International Coeliac Day 16 May 2014
Improving diagnosis of coeliac disease
As part of this year’s International Coeliac Day, AOECS is raising awareness for an improvement in diagnosis rates of coeliac disease.
Recent statistics show that in Europe only approximately 12%-15% of those suffering from coeliac disease obtain a diagnosis. In many cases, the time between experiencing first symptoms and diagnosis is in excess of 10 years. Misdiagnosis or, indeed, missing diagnosis causes those with the condition to live a life filled with chronic pain and discomfort. If it is left untreated the disease can also lead to a range of subsequent conditions such as infertility, osteoporosis and small bowel cancer. There is no cure for coeliac disease and no medication, the only treatment is a strict gluten-free diet for life.
In order to increase the percentage of those diagnosed and also reduce the waiting time between first symptoms and diagnosis, it is crucial that doctors and other healthcare professionals are aware of and can recognise the multitude of possible symptoms associated with coeliac disease.
Coeliac disease affects one in 100 genetically predisposed individuals who develop an inflammation of the small intestine after exposure to ingested gluten. Gluten is a protein that is found in various cereals, i.e. wheat, rye barley, triticale and crossbred varieties, and triggers an immune-mediated reaction in those predisposed to the disease.
Appromiximately10% of all first degree relatives (i.e. parents, siblings and offspring) of those with coeliac disease are at risk of also developing the condition.
Severity of symptoms differs from person to person and can range from gastrointestinal to extraintestinal manifestations. However, due to similar complications associated with other diseases such as anaemia, early osteoporosis, secondary lactose- intolerance and many more, numerous cases are misdiagnosed. In asymptomatic cases, a diagnosis is even more difficult to obtain and coeliac disease can remain undiagnosed.
|SYMPTOMS RELATED TO COELIAC DISEASE|
|Diarrhoea||Excessive wind or constipation|
|Recurrent stomach pain||
Deficiency of iron, vitamin B12 or folic acid
|Tiredness and/or headaches||Sudden or unexpected weight loss|
|Mouth ulcers||Hair loss (alopecia)|
Skin rash (dermatitis herpetiformis)
|tooth enamel problems|
|Osteoporosis||Joint and/or bone pain|
Type 1 Diabetes and other autoimmune diseases
|Infertility and/or repeated miscarriages||Ataxia|
Please note that an accurate diagnosis of coeliac disease requires the ingestion of gluten over a six-week period. It is therefore important that prior to diagnosis, gluten should not be removed from the daily diet.
|The three phases in diagnosing coeliac disease:|
|- symptoms which are consequences of eating gluten containing food|
|- blood test to check for specific antibodies that indicate coeliac disease|
|- if the blood test is positive an intestinal biopsy will be done with an endoscope to check if there is intestinal damage typical of coeliac disease|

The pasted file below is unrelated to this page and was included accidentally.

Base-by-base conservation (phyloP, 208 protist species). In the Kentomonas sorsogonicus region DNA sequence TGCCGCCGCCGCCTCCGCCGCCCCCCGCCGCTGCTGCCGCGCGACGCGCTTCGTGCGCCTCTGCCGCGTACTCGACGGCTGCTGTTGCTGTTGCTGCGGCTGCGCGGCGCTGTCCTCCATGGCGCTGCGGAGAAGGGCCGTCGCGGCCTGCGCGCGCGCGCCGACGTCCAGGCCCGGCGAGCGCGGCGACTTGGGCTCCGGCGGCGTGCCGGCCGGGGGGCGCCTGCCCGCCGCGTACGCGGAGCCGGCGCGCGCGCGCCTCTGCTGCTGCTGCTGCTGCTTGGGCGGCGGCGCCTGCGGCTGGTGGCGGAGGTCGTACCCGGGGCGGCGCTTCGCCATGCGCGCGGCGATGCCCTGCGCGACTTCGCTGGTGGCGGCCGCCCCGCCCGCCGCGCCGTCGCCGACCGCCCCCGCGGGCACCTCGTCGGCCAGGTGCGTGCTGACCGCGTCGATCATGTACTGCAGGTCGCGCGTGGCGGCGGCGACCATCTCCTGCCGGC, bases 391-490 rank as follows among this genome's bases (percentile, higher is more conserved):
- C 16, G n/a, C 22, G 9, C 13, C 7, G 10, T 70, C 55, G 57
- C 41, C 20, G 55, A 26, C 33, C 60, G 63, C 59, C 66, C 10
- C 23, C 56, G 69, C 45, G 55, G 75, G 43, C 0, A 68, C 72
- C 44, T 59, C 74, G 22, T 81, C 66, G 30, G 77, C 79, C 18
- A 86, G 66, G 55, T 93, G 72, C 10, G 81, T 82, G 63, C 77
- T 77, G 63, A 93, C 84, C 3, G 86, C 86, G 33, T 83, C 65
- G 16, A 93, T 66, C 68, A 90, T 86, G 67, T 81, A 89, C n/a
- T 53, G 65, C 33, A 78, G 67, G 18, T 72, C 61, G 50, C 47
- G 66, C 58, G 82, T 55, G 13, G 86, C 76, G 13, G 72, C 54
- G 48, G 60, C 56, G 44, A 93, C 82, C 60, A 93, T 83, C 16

In most cases children will also need to have an antibody blood test, followed by a biopsy to confirm the diagnosis of coeliac disease. However, children of HLA DQ2/DQ8-type with symptoms and a high level of antibodies may not need to undergo a biopsy to confirm diagnosis. For more information on guidelines around children with coeliac disease, please visit the website of the European Society for Paediatric Gastroenterology (ESPGHAN) website at www.espghan.pt.
Coeliac Disease online learning module
If you would like to test and expand your knowledge on coeliac disease and its diagnosis why not take a look at the below online learning module.
The only treatment of coeliac disease is the life-long avoidance of eating gluten. As many ingredients are naturally gluten-free (see the Gluten-Free Food section of our website), following a gluten-free diet may seem simple to follow. However, gluten is widely used in food preparation and can be found ‘hidden’ in a variety of products, i.e. sauces, processed cheeses and sausages. For more information on ‘hidden gluten’ please go to (insert link). Another important factor to be aware of is the risk of cross contamination. Even they contain only naturally gluten-free ingredients, commercial foods are often contaminated by being produced and packaged in the same facilities as gluten-containing foods. These food products are not suitable for those suffering from coeliac disease.
In recent years a growing range of gluten-free substitute foods have become available, such as gluten-free bread, flour, pasta, crackers and biscuits. In most European countries these can be found in supermarkets and health food stores. For a list of gluten-free products licensed in our Member countries visit our webpage Gluten-Free
Help spread the word
If you need more information or would like to get involved in helping to raise awareness of coeliac disease and its diagnosis, please contact us or your national coeliac society. A list of our Member societies can be found at our Members page.